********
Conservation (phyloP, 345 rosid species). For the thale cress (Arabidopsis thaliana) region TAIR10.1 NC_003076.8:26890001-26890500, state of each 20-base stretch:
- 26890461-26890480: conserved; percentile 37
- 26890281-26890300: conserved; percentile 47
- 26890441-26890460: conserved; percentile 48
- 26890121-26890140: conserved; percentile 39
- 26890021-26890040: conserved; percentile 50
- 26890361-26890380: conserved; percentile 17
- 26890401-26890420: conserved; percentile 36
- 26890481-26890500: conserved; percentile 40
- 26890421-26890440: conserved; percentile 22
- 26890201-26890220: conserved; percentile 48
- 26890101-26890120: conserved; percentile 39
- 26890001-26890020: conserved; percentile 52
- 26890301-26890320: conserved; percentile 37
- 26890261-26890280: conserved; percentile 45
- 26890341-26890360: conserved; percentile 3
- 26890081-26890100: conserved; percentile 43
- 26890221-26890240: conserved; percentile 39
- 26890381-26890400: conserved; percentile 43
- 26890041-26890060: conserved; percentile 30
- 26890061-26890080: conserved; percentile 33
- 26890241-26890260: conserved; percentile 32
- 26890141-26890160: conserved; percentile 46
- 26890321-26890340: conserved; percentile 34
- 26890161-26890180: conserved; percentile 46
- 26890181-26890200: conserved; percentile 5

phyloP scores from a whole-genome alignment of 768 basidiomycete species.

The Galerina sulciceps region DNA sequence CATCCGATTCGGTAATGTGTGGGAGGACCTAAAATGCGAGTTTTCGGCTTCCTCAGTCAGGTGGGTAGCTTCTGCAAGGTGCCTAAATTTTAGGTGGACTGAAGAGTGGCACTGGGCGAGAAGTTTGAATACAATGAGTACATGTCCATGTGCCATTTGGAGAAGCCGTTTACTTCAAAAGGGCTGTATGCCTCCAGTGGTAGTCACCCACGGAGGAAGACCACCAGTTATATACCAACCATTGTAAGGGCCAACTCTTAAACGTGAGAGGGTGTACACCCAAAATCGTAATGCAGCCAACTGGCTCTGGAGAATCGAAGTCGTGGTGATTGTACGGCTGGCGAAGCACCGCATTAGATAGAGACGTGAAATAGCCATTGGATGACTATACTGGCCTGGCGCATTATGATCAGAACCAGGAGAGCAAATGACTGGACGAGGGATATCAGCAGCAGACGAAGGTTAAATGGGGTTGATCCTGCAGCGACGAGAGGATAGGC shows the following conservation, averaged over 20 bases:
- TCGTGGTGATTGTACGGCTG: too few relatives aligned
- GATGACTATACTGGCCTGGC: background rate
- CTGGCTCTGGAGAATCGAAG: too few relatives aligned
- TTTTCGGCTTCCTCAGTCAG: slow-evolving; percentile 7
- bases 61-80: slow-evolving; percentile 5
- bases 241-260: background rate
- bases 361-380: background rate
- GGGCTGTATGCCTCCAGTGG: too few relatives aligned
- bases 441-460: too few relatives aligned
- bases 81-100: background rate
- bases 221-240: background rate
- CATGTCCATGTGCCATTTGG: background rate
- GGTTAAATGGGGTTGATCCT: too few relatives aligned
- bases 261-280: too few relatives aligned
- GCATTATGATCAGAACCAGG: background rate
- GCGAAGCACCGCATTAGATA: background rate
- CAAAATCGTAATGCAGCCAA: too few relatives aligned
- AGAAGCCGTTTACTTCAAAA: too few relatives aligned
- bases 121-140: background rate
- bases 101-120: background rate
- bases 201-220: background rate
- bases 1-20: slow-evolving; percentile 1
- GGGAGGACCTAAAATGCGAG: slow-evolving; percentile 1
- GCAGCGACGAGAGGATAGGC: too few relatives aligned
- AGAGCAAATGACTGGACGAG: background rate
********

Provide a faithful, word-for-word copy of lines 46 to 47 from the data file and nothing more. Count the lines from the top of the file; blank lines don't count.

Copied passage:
- AGAAGCCGTTTACTTCAAAA: too few relatives aligned
- bases 121-140: background rate